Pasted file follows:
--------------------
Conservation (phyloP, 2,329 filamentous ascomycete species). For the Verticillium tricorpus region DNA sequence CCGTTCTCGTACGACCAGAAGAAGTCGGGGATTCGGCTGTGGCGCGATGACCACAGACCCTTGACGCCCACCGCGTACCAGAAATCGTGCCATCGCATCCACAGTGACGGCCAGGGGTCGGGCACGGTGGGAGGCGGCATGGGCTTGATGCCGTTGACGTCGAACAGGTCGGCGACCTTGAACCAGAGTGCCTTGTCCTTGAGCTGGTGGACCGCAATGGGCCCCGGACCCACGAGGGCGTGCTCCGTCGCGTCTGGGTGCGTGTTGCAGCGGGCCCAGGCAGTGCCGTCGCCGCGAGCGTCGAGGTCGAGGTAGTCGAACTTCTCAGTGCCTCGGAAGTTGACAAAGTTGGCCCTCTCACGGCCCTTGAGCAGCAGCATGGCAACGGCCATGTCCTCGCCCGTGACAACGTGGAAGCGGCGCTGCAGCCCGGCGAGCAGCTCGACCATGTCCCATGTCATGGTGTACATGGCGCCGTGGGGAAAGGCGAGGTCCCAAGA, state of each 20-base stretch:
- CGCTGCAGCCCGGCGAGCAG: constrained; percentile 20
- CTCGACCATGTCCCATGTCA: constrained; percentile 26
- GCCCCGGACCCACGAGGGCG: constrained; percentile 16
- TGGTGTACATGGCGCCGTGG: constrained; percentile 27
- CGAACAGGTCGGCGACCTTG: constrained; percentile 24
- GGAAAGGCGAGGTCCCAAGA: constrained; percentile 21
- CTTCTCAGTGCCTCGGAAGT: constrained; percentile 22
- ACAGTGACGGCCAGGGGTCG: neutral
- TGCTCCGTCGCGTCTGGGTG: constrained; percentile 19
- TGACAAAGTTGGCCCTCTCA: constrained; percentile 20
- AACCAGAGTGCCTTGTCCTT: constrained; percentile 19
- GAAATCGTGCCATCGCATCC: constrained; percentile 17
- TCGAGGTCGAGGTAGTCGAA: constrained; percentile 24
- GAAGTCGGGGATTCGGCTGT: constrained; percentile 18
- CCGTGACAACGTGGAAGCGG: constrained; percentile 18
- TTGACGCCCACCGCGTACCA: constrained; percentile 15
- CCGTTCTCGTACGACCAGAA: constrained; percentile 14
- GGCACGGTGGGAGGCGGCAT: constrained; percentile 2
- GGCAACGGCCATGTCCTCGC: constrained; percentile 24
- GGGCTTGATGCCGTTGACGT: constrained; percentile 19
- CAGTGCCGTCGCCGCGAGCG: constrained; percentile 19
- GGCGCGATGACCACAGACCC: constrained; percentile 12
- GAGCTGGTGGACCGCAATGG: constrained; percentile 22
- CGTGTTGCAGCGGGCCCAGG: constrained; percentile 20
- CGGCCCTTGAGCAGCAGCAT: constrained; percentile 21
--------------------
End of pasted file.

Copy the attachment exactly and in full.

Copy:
Conservation (phyloP, 2,329 filamentous ascomycete species). For the Verticillium tricorpus region DNA sequence CCGTTCTCGTACGACCAGAAGAAGTCGGGGATTCGGCTGTGGCGCGATGACCACAGACCCTTGACGCCCACCGCGTACCAGAAATCGTGCCATCGCATCCACAGTGACGGCCAGGGGTCGGGCACGGTGGGAGGCGGCATGGGCTTGATGCCGTTGACGTCGAACAGGTCGGCGACCTTGAACCAGAGTGCCTTGTCCTTGAGCTGGTGGACCGCAATGGGCCCCGGACCCACGAGGGCGTGCTCCGTCGCGTCTGGGTGCGTGTTGCAGCGGGCCCAGGCAGTGCCGTCGCCGCGAGCGTCGAGGTCGAGGTAGTCGAACTTCTCAGTGCCTCGGAAGTTGACAAAGTTGGCCCTCTCACGGCCCTTGAGCAGCAGCATGGCAACGGCCATGTCCTCGCCCGTGACAACGTGGAAGCGGCGCTGCAGCCCGGCGAGCAGCTCGACCATGTCCCATGTCATGGTGTACATGGCGCCGTGGGGAAAGGCGAGGTCCCAAGA, state of each 20-base stretch:
- CGCTGCAGCCCGGCGAGCAG: constrained; percentile 20
- CTCGACCATGTCCCATGTCA: constrained; percentile 26
- GCCCCGGACCCACGAGGGCG: constrained; percentile 16
- TGGTGTACATGGCGCCGTGG: constrained; percentile 27
- CGAACAGGTCGGCGACCTTG: constrained; percentile 24
- GGAAAGGCGAGGTCCCAAGA: constrained; percentile 21
- CTTCTCAGTGCCTCGGAAGT: constrained; percentile 22
- ACAGTGACGGCCAGGGGTCG: neutral
- TGCTCCGTCGCGTCTGGGTG: constrained; percentile 19
- TGACAAAGTTGGCCCTCTCA: constrained; percentile 20
- AACCAGAGTGCCTTGTCCTT: constrained; percentile 19
- GAAATCGTGCCATCGCATCC: constrained; percentile 17
- TCGAGGTCGAGGTAGTCGAA: constrained; percentile 24
- GAAGTCGGGGATTCGGCTGT: constrained; percentile 18
- CCGTGACAACGTGGAAGCGG: constrained; percentile 18
- TTGACGCCCACCGCGTACCA: constrained; percentile 15
- CCGTTCTCGTACGACCAGAA: constrained; percentile 14
- GGCACGGTGGGAGGCGGCAT: constrained; percentile 2
- GGCAACGGCCATGTCCTCGC: constrained; percentile 24
- GGGCTTGATGCCGTTGACGT: constrained; percentile 19
- CAGTGCCGTCGCCGCGAGCG: constrained; percentile 19
- GGCGCGATGACCACAGACCC: constrained; percentile 12
- GAGCTGGTGGACCGCAATGG: constrained; percentile 22
- CGTGTTGCAGCGGGCCCAGG: constrained; percentile 20
- CGGCCCTTGAGCAGCAGCAT: constrained; percentile 21